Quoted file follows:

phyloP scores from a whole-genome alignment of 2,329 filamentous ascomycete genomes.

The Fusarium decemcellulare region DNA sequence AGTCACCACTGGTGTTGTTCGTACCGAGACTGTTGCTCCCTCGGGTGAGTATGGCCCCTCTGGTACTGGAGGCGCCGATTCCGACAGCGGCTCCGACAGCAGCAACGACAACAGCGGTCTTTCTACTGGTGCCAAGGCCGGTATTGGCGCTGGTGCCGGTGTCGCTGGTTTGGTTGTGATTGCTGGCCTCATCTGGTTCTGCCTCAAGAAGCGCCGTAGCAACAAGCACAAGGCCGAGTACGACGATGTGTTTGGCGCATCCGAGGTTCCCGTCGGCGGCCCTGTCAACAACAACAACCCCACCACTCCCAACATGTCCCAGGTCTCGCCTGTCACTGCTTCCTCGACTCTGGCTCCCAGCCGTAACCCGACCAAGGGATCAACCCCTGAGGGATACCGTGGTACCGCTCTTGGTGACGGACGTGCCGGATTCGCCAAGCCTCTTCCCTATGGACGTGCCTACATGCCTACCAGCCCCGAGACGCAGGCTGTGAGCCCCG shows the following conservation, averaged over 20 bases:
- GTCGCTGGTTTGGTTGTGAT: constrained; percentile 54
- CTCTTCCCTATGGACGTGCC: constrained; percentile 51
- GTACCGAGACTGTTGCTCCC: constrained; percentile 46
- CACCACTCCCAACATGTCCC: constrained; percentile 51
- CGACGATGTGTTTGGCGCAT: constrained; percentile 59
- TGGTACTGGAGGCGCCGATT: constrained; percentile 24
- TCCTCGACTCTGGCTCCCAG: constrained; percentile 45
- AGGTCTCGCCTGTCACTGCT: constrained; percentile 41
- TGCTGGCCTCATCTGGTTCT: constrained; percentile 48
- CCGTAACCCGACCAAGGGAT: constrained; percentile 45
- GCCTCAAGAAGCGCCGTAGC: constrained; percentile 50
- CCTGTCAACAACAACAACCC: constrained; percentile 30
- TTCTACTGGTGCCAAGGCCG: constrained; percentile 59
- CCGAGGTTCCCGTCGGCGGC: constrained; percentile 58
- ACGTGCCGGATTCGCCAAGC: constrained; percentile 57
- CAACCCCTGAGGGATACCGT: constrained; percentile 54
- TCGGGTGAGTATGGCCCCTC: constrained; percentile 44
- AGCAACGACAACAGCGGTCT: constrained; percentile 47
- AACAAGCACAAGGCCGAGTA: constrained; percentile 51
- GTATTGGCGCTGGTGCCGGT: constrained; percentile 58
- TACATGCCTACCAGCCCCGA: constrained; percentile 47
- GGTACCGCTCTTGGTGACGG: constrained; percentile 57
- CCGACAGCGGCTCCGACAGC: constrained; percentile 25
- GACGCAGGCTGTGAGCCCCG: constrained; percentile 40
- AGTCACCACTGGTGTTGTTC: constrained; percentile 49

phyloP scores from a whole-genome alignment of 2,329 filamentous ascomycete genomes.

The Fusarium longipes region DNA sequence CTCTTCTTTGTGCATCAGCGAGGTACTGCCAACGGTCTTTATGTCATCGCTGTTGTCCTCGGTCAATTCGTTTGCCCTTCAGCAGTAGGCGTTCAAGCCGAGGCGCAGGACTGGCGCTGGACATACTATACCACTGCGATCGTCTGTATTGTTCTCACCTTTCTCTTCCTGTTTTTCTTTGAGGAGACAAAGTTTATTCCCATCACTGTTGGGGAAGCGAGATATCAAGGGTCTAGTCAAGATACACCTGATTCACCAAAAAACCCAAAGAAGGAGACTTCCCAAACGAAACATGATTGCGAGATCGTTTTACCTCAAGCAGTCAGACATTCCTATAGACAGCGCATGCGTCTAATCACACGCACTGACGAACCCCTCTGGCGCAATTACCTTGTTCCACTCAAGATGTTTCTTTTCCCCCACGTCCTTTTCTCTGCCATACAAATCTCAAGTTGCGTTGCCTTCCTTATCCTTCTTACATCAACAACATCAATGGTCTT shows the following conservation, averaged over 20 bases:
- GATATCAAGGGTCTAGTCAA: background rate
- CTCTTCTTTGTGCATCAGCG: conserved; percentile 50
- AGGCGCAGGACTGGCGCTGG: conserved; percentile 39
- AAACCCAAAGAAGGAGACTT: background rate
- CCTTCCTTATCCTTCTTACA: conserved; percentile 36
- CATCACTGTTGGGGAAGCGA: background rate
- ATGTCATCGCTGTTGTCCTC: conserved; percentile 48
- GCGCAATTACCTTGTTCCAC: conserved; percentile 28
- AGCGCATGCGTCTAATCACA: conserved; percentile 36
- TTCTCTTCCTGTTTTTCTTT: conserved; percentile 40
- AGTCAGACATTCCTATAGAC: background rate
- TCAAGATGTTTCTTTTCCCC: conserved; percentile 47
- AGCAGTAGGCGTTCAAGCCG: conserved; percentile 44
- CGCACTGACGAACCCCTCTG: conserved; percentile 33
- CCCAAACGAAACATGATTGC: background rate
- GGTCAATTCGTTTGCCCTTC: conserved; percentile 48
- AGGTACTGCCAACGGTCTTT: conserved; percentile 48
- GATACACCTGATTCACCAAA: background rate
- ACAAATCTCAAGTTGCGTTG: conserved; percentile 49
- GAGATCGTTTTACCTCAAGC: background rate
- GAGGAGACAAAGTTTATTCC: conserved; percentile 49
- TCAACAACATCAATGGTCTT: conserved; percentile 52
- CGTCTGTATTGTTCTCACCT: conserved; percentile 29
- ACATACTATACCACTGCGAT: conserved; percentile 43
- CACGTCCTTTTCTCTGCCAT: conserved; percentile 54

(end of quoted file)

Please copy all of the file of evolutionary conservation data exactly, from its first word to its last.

phyloP scores from a whole-genome alignment of 2,329 filamentous ascomycete genomes.

The Fusarium decemcellulare region DNA sequence AGTCACCACTGGTGTTGTTCGTACCGAGACTGTTGCTCCCTCGGGTGAGTATGGCCCCTCTGGTACTGGAGGCGCCGATTCCGACAGCGGCTCCGACAGCAGCAACGACAACAGCGGTCTTTCTACTGGTGCCAAGGCCGGTATTGGCGCTGGTGCCGGTGTCGCTGGTTTGGTTGTGATTGCTGGCCTCATCTGGTTCTGCCTCAAGAAGCGCCGTAGCAACAAGCACAAGGCCGAGTACGACGATGTGTTTGGCGCATCCGAGGTTCCCGTCGGCGGCCCTGTCAACAACAACAACCCCACCACTCCCAACATGTCCCAGGTCTCGCCTGTCACTGCTTCCTCGACTCTGGCTCCCAGCCGTAACCCGACCAAGGGATCAACCCCTGAGGGATACCGTGGTACCGCTCTTGGTGACGGACGTGCCGGATTCGCCAAGCCTCTTCCCTATGGACGTGCCTACATGCCTACCAGCCCCGAGACGCAGGCTGTGAGCCCCG shows the following conservation, averaged over 20 bases:
- GTCGCTGGTTTGGTTGTGAT: constrained; percentile 54
- CTCTTCCCTATGGACGTGCC: constrained; percentile 51
- GTACCGAGACTGTTGCTCCC: constrained; percentile 46
- CACCACTCCCAACATGTCCC: constrained; percentile 51
- CGACGATGTGTTTGGCGCAT: constrained; percentile 59
- TGGTACTGGAGGCGCCGATT: constrained; percentile 24
- TCCTCGACTCTGGCTCCCAG: constrained; percentile 45
- AGGTCTCGCCTGTCACTGCT: constrained; percentile 41
- TGCTGGCCTCATCTGGTTCT: constrained; percentile 48
- CCGTAACCCGACCAAGGGAT: constrained; percentile 45
- GCCTCAAGAAGCGCCGTAGC: constrained; percentile 50
- CCTGTCAACAACAACAACCC: constrained; percentile 30
- TTCTACTGGTGCCAAGGCCG: constrained; percentile 59
- CCGAGGTTCCCGTCGGCGGC: constrained; percentile 58
- ACGTGCCGGATTCGCCAAGC: constrained; percentile 57
- CAACCCCTGAGGGATACCGT: constrained; percentile 54
- TCGGGTGAGTATGGCCCCTC: constrained; percentile 44
- AGCAACGACAACAGCGGTCT: constrained; percentile 47
- AACAAGCACAAGGCCGAGTA: constrained; percentile 51
- GTATTGGCGCTGGTGCCGGT: constrained; percentile 58
- TACATGCCTACCAGCCCCGA: constrained; percentile 47
- GGTACCGCTCTTGGTGACGG: constrained; percentile 57
- CCGACAGCGGCTCCGACAGC: constrained; percentile 25
- GACGCAGGCTGTGAGCCCCG: constrained; percentile 40
- AGTCACCACTGGTGTTGTTC: constrained; percentile 49

phyloP scores from a whole-genome alignment of 2,329 filamentous ascomycete genomes.

The Fusarium longipes region DNA sequence CTCTTCTTTGTGCATCAGCGAGGTACTGCCAACGGTCTTTATGTCATCGCTGTTGTCCTCGGTCAATTCGTTTGCCCTTCAGCAGTAGGCGTTCAAGCCGAGGCGCAGGACTGGCGCTGGACATACTATACCACTGCGATCGTCTGTATTGTTCTCACCTTTCTCTTCCTGTTTTTCTTTGAGGAGACAAAGTTTATTCCCATCACTGTTGGGGAAGCGAGATATCAAGGGTCTAGTCAAGATACACCTGATTCACCAAAAAACCCAAAGAAGGAGACTTCCCAAACGAAACATGATTGCGAGATCGTTTTACCTCAAGCAGTCAGACATTCCTATAGACAGCGCATGCGTCTAATCACACGCACTGACGAACCCCTCTGGCGCAATTACCTTGTTCCACTCAAGATGTTTCTTTTCCCCCACGTCCTTTTCTCTGCCATACAAATCTCAAGTTGCGTTGCCTTCCTTATCCTTCTTACATCAACAACATCAATGGTCTT shows the following conservation, averaged over 20 bases:
- GATATCAAGGGTCTAGTCAA: background rate
- CTCTTCTTTGTGCATCAGCG: conserved; percentile 50
- AGGCGCAGGACTGGCGCTGG: conserved; percentile 39
- AAACCCAAAGAAGGAGACTT: background rate
- CCTTCCTTATCCTTCTTACA: conserved; percentile 36
- CATCACTGTTGGGGAAGCGA: background rate
- ATGTCATCGCTGTTGTCCTC: conserved; percentile 48
- GCGCAATTACCTTGTTCCAC: conserved; percentile 28
- AGCGCATGCGTCTAATCACA: conserved; percentile 36
- TTCTCTTCCTGTTTTTCTTT: conserved; percentile 40
- AGTCAGACATTCCTATAGAC: background rate
- TCAAGATGTTTCTTTTCCCC: conserved; percentile 47
- AGCAGTAGGCGTTCAAGCCG: conserved; percentile 44
- CGCACTGACGAACCCCTCTG: conserved; percentile 33
- CCCAAACGAAACATGATTGC: background rate
- GGTCAATTCGTTTGCCCTTC: conserved; percentile 48
- AGGTACTGCCAACGGTCTTT: conserved; percentile 48
- GATACACCTGATTCACCAAA: background rate
- ACAAATCTCAAGTTGCGTTG: conserved; percentile 49
- GAGATCGTTTTACCTCAAGC: background rate
- GAGGAGACAAAGTTTATTCC: conserved; percentile 49
- TCAACAACATCAATGGTCTT: conserved; percentile 52
- CGTCTGTATTGTTCTCACCT: conserved; percentile 29
- ACATACTATACCACTGCGAT: conserved; percentile 43
- CACGTCCTTTTCTCTGCCAT: conserved; percentile 54